Are ACL Tears Hereditary?
A recent study by the Orthopaedic Journal of Sports Medicine reported a case of 4 brothers requiring surgical treatment for a rupture in their ACL – all between the ages of 15 and 22.1 The ruptures all occurred either in a football game or in football practice, and all brothers played a position that required immense pressure on the ACL, such as twisting, turning, jumping, etc. The study looked at all 4 brothers consecutively–their particular injury and operating procedures–and all elected ACL reconstruction using hamstring autograft. Though the report was as of this writing inconclusive, it was the determination of the doctors involved in the study that ACL injuries and meniscal tears requiring surgery may point to evidence of a familial predisposition to ACL injuries.
According to the Center for Orthopaedics, the knee is a very vulnerable joint, and often prone to trauma. Injuries to the knee are graded on three levels–Grade I strain, Grade II strain, and finally, Grade III tear. But perhaps it is helpful to first understand the ligaments that make up the knee and their specific functions.
Ligaments of The Knee And Their Function
- Medial Collateral Ligament (MCL) & Lateral Collateral Ligament (LCL). These ligaments rest on the outside of the knee and act as lateral stabilizers when the knee is in motion from side-to-side.
- Anterior Cruciate Ligament (ACL). This crucial ligament, found in the front of the knee, stabilizes the femur and tibia. Such movements as rotating, sliding forward, agility, jumping, and deceleration activities all require the plasticity and strength of the ACL. In part because of its importance, it is often the most susceptible to injury.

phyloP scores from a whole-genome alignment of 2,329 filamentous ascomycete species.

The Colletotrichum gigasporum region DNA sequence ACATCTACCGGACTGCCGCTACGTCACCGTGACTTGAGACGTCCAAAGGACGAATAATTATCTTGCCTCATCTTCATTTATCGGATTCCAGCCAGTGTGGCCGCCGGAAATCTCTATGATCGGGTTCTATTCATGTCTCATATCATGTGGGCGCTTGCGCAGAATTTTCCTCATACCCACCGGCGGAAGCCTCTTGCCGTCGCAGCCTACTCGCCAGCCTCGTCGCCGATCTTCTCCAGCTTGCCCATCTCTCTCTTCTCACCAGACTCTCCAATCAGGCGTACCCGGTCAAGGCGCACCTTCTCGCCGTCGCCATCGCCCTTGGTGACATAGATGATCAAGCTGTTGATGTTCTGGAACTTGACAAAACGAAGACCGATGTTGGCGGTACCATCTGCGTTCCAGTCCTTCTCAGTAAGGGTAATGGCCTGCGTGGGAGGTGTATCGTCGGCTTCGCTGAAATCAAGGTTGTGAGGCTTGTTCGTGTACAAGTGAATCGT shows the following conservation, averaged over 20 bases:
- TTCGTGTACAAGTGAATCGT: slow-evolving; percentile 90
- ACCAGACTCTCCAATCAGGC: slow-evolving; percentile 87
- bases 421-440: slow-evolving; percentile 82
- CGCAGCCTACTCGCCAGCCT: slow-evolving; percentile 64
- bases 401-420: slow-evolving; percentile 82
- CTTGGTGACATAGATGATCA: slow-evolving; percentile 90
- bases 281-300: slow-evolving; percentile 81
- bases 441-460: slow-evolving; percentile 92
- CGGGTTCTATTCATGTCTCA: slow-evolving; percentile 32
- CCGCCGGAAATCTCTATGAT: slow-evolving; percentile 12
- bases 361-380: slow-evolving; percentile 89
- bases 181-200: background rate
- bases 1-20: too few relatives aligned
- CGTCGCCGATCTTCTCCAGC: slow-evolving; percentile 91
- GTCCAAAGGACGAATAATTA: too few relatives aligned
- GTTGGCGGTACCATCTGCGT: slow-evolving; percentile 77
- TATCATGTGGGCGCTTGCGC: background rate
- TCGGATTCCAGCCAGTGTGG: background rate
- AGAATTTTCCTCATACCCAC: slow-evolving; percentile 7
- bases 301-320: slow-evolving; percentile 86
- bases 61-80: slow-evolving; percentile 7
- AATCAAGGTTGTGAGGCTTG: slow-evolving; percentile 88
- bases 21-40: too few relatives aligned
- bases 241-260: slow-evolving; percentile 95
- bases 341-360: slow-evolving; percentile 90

- Posterior Cruciate Ligament (PCL). This ligament is charged with preventing the sliding of the knee to the rear.
Sports and ACL Injuries
While all ligaments are important to the stability of the knee, it is the rupture of the ACL that researchers are finding on the rise, particularly in sports, and there’s cause for concern, especially among younger athletes.
It’s estimated that 47 out of 100,000 boys aged 10 to 19 will require surgery for an ACL injury each year. This figure has increased over the past two decades. ACL tears cause long-term consequences, “including chronic knee instability, cartilage damage, and osteoarthritis.” In fact, over 50% of this sub-group will develop signs of osteoarthritis, a degenerative disease, 10 to 20 years after diagnosis. Therefore, it is “imperative to identify young athletes that may be susceptible to ACL injuries and implement preventative training measures in these individuals.”
Risk Factors and Preparation
With so many young athletes putting themselves at risk in high-impact sports, identifying risk factors prior to injury could be very important. When risk is known, preventive measures can be taken, such as “education, training, and prophylactic bracing.”
The findings suggest the most probable reasons for this hereditary propensity are the formation of certain knee structures that are more susceptible to injury than others, and body type. Each boy evaluated in the study had a BMI (Body Mass Index) in the 98th percentile for their age and sex, with 2 or more standard deviations (for a full analysis of the BMI and SDs, go to the World Health Organization’s database online) recorded. Further, the structure of their knees all showed particular proclivities towards injury. In other words, these brothers were both cutting and twisting with some heavy weight on knees that couldn’t handle the pressure.
ACL tears are not uncommon in football, which makes education and early evaluation essential. Females are not immune to these structural affinities, either, however. In fact, females in the same age group make up for even MORE ACL tears than males do.
Football–and many sports–can be trying on bodies still developing and growing. It’s important to take precautions to avoid more serious injuries. Football may never be fully “safe,” but with more precautions, it may become a safer sport to play.
- Kay J et al. “Anterior Cruciate Ligament Rupture,” Orthopaedic Journal of Sports Medicine 41, no. 11 (November 25, 2015): 1, accessed December 13, 2015, doi:5, http://ojs.sagepub.com/content/3/11/2325967115616783.full.
- “WHO: Global Database on Body Mass Index,” World Health Organization, December 13, 2015, accessed December 13, 2015: http://apps.who.int/bmi/index.jsp?introPage=intro_3.html.